Tumor-Causing Cells Are Squishier
A new tool developed by a team of scientists at The Methodist Hospital Research Institute Physical Sciences-Oncology Center (Methodist PS-OC) separates tumor-causing cancer cells from more benign cells by sifting the cells through an ordered set of microscopic posts. As reported in the Proceedings of the National Academy of Sciences, only more flexible, tumor-causing cells can navigate the micrometer-sized spaces between posts on a device that the researchers have named the MS-Chip. “The throughput of an MS-Chip is at the level of one million cells,” said Lidong Qin, who led the research team. “When a stiff cell blocks one particular barrier, many other bypasses will allow flexible cells to flow through.”
This work supports the hypothesis that cell squishiness correlates with tumor-producing potential of cells. Most normal cells contain a developed cytoskeleton, a scaffolding network of tiny but strong rod-shaped proteins that give cells their shape and structure. In their drive to divide, cancer cells may be diverting resources away from developing a cytoskeleton in favor of division, hence the squishiness.
The team of scientists showed that flexible cells separated by the MS-Chip exhibited gene expression patterns consistent with cancer stem cells. Subsequent analysis of separated cells showed the flexible cells were less likely to express cell cytoskeleton genes and more likely to express the motility genes that could contribute to metastasis.
A growing awareness of cancer stem cells' role in cancer metastasis and recurrence and has been frustrated by the absence of technology that makes this knowledge useful to doctors and their patients. Up to now, there has been no way of quickly and reliably separating and identifying the more dangerous tumor-causing cells from a biopsy. “Our microfluidics cell separation via MS-Chip provides a high throughput method that can particularly sort cells to different levels of stiffness, which opens a new avenue to study stiffness related cellular and molecular biology,” Dr. Qin said.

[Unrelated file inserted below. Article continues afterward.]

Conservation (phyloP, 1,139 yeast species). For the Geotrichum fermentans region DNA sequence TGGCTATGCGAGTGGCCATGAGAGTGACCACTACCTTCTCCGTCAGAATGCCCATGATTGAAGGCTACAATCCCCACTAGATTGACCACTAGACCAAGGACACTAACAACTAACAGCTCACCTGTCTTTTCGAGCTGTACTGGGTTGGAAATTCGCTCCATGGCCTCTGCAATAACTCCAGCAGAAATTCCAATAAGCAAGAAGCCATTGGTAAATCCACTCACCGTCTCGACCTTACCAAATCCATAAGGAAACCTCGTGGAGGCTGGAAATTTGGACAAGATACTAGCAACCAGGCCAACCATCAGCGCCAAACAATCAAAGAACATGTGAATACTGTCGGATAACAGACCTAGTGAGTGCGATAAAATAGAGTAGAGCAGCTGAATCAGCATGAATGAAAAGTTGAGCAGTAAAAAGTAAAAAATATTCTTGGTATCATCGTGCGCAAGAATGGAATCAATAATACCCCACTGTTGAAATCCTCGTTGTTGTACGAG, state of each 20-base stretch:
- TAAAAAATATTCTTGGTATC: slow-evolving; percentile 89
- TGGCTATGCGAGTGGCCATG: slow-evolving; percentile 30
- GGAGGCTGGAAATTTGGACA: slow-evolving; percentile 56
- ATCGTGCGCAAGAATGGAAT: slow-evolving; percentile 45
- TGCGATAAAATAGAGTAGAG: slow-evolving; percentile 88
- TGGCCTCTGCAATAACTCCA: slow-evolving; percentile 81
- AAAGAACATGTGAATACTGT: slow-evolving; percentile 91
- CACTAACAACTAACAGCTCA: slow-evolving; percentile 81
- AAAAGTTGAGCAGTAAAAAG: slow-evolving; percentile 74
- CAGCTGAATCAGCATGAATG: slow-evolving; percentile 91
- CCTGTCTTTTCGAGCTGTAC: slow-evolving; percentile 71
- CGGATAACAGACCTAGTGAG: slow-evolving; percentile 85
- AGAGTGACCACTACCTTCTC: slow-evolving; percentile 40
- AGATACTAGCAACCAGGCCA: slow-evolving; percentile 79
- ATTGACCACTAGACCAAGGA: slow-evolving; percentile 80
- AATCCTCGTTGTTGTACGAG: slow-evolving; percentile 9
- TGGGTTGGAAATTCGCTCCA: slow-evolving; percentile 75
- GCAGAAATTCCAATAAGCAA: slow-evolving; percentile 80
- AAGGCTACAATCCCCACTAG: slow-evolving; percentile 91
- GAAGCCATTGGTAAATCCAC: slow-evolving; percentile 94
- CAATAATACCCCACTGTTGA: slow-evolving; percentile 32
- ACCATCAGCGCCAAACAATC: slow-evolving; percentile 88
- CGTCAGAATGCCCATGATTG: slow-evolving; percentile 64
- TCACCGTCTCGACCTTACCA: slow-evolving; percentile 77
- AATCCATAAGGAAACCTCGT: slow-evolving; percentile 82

Currently, each MS-Chip costs about $10 to produce, but the investigators project that when mass produced, the device would cost about $1 apiece. According to Dr. Qin, that would make running a mechanical cell separation even less expensive than flow cytometry cell sorting, the current standard technique to separate different types of cells.
While Dr. Qin’s team studied breast cancer cells, a study from Georgia Institute of Technology investigators, the results of which were published in the journal PLoS One, suggests that this device could be useful for detecting other types of cancer cells, too. A team led by Todd Sulchek found that highly metastatic ovarian cancer cells are several times softer than less metastatic ovarian cancer cells. Dr. Sulchek and his team used atomic force microscopy to measure differences in cell stiffness between normal and highly metastatic ovarian cancer cells.
Dr. Qin and his colleague’s work, which is detailed in a paper titled, “Microfluidics separation reveals the stem-cell-like deformability of tumor-initiating cells,” was supported in part by a Methodist PS-OC Pilot Project grant from the National Cancer Institute's Physical Sciences in Oncology initiative, a program that aims to foster the development of innovative ideas and new fields of study based on knowledge of the biological and physical laws and principles that define both normal and tumor systems. Investigators from the University of Texas MD Anderson Cancer Center also participated in this study. An abstract of this paper is available at the journal's Web site.
The research from Dr. Sulchek’s group appears in a paper titled “Cell Stiffness Is a Biomarker of the Metastatic Potential of Ovarian Cancer Cells.” This paper is available free-of-charge from the journal’s Web site.